This is one of the first studies to not only assess levels of distress in asylum seekers, but also to screen for psychiatric disorders, while at the same time addressing possible influences of length of stay, premigration trauma and postmigration factors. To our knowledge, it is the first study to restrict itself to the first two years of the asylum procedure.
The present results show high overall levels of psychiatric morbidity in our samples of asylum seekers, with Major Depression and PTSD being diagnosed most frequently, followed by Pain Disorder and other anxiety disorders. None of the assessed postmigratory factors correlated with psychiatric morbidity; nor did time since arrival in Switzerland. For both samples, the number of trauma types experienced premigration was highly correlated with PTSD and overall psychiatric morbidity.
Results suggest that traumatic events experienced pre- and perimigration strongly influence mental health after arrival in the host country. The social situation seems to neither buffer nor enhance symptoms in this first postmigration period.
The results on mental health in the current sample of asylum seekers are well in line with those of previous studies reporting severe mental distress and high psychiatric morbidity in asylum seekers [3
]. As expected, PTSD rates were lower than in massevacuated victims of war [9
]. We found comparably higher PTSD rates with a longer duration of stay, but this difference did not show in other psychiatric disorders.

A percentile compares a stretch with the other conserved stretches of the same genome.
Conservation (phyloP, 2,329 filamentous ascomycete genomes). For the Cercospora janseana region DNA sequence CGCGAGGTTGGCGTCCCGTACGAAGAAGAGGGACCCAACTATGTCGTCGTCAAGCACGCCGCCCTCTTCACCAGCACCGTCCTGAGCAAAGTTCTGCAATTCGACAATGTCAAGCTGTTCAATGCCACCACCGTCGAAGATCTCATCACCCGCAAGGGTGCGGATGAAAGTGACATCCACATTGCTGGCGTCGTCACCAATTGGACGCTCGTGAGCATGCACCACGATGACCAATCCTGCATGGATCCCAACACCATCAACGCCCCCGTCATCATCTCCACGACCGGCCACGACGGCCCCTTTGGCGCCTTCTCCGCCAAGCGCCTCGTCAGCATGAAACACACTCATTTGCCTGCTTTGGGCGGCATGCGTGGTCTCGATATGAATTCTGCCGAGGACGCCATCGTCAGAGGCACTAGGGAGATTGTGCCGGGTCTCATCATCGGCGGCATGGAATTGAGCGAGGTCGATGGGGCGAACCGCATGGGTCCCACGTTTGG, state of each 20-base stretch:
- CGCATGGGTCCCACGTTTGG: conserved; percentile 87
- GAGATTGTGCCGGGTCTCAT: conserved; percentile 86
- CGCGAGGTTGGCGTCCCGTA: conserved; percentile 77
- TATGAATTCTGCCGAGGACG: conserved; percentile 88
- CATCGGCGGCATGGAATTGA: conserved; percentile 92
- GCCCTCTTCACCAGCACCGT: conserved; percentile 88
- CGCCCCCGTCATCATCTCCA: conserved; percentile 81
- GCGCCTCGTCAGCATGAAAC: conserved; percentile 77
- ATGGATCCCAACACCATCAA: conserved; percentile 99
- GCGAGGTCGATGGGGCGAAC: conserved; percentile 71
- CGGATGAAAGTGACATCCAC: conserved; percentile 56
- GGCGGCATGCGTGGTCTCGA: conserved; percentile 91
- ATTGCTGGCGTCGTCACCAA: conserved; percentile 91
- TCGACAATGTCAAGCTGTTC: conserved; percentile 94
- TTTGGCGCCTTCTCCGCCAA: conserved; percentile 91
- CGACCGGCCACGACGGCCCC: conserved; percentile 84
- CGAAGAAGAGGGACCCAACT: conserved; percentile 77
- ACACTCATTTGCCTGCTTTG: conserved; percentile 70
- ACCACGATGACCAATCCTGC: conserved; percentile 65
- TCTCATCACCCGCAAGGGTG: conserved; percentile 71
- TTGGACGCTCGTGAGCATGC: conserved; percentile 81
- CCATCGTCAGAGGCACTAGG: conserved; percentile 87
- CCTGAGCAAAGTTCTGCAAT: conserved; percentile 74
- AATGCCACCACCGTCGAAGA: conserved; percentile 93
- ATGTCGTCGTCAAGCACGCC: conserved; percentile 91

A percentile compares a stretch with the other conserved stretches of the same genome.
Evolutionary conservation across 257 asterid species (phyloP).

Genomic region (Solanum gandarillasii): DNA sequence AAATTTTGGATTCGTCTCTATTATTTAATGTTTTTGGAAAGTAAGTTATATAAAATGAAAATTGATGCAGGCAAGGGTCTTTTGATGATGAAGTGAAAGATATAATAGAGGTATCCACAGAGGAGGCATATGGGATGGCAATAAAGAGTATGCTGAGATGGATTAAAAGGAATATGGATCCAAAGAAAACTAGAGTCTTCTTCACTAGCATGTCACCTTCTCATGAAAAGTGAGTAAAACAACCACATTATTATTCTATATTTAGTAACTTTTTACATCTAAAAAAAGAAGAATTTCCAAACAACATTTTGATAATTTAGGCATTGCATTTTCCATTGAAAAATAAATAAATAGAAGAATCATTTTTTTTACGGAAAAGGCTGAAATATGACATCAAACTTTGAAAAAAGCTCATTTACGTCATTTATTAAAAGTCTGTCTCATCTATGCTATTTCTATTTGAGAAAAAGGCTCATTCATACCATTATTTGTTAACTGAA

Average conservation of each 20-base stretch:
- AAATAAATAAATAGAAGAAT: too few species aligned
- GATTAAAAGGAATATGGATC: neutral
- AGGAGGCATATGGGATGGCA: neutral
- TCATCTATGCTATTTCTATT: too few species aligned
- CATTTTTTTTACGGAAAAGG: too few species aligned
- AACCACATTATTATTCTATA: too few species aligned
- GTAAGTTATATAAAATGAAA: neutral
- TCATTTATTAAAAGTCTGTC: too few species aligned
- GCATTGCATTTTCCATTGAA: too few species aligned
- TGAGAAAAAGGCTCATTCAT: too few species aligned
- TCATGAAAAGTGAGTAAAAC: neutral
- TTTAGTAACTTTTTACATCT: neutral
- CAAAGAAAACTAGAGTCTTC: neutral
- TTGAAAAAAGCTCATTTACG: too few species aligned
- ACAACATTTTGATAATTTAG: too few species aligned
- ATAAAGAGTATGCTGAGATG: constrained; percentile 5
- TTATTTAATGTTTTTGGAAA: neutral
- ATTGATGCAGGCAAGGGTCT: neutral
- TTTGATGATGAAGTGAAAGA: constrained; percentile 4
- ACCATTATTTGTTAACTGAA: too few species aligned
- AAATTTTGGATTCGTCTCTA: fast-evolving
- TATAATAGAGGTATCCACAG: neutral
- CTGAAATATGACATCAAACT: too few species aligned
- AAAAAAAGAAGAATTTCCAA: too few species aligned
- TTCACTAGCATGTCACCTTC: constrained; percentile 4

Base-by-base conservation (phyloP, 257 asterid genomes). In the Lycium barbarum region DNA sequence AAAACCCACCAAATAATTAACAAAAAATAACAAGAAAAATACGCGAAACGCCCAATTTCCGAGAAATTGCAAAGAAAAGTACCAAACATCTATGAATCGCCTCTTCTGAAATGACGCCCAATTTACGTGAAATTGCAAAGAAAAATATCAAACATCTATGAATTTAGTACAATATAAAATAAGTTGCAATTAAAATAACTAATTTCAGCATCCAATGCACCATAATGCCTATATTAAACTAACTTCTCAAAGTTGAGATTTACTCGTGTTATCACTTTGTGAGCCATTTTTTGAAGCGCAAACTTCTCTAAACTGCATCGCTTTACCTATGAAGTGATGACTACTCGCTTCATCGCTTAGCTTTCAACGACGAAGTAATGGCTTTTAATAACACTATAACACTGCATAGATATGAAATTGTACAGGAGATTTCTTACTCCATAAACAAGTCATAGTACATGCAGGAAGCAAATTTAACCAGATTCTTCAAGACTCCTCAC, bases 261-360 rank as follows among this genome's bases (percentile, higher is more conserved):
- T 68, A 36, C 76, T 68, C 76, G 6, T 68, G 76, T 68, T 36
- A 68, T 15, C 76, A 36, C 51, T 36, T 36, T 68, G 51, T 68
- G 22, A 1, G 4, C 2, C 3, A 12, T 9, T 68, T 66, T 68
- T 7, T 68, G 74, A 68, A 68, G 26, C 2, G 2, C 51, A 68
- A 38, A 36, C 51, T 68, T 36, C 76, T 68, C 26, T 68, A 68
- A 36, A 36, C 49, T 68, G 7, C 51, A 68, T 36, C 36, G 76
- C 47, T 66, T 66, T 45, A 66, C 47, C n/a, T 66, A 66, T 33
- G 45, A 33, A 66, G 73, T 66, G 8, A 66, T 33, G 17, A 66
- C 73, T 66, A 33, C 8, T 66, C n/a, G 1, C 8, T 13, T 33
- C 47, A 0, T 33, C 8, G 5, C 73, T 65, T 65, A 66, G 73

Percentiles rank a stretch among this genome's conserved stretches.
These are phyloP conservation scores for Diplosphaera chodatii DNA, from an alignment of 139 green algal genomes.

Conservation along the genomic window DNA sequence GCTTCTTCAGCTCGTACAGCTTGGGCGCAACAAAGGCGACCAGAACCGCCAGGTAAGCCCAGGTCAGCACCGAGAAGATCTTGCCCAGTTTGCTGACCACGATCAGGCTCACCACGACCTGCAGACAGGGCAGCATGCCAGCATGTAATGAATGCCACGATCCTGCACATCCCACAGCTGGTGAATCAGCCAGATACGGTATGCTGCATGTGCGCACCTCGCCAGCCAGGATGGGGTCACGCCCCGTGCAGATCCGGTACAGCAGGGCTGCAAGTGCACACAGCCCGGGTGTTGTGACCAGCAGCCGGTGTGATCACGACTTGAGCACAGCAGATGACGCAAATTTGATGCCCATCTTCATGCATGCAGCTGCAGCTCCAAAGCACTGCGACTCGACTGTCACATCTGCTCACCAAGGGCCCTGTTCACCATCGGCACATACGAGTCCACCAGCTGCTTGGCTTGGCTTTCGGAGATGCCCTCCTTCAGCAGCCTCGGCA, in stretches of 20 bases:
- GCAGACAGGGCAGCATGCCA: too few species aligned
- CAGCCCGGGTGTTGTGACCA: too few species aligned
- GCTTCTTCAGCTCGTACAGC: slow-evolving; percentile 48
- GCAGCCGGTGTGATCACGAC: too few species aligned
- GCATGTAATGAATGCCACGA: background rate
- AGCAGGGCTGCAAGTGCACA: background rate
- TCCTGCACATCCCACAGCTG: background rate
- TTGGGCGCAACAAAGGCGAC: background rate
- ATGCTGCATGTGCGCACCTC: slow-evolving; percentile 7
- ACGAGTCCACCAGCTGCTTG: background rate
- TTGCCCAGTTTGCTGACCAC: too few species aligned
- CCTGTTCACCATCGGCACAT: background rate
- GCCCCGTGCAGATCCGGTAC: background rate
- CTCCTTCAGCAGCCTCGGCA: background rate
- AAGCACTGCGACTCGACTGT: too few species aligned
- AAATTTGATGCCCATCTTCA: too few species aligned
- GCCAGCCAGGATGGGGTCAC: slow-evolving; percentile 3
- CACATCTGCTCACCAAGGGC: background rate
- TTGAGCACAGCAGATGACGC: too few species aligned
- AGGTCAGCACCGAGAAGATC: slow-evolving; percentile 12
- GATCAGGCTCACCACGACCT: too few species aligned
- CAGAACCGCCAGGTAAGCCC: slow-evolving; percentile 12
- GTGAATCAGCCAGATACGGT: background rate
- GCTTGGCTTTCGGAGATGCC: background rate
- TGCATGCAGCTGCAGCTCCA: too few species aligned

The negative influence of postmigratory living problems on mental health found in previous studies looking at longer time spans since arrival [7
] was not found in this study. Instead, traumatic events showed to be associated with psychiatric morbidity. Trauma has been consistently confirmed as a risk factor for refugee mental health [6
], especially in the first period after resettlement.
The main strength of the present study lies in its sampling: we were able to follow the lead of previous studies [7
] by ensuring the assessment of a random sample from the national register of asylum seekers without excluding those who are socially isolated or do not utilize support services. Since the register includes all persons who seek asylum in Switzerland, we were certain of considering the total population of asylum seekers when drawing our samples. Second, we used structured clinical interviews to assess psychiatric morbidity. This approach allowed face-to-face screening of the sixteen most common DSM-IV-TR psychiatric disorders. The use of this instrument reduced the risk of overestimation of symptom prevalence, as has been observed with self-report instruments [23
]. With the assistance of trained interpreters, we were able to resolve any misunderstandings in the questionnaire items. Finally, the demographics of the sample add to the validity of the study: By including asylum seekers of all origins, we ensured that the results were not affected by regional conflict severity or by culture-specific coping styles.
The main limitation of this study lies in its cross-sectional design, which only allows for limited conclusions to be drawn on the course of mental health over time. Comparability of samples was further limited by differences between samples in terms of sociodemographic and postmigration characteristics. Since the presented assessment was conceived as a pilot study for a future large-scale longitudinal study of asylum seekers’ mental health, participants had to be recruited consecutively and could not be matched by age or region of origin. As shown in the analyses, none of the variables with group differences were associated with mental health outcomes, which led us to assume comparability of samples concerning traumatic stress and psychiatric outcomes.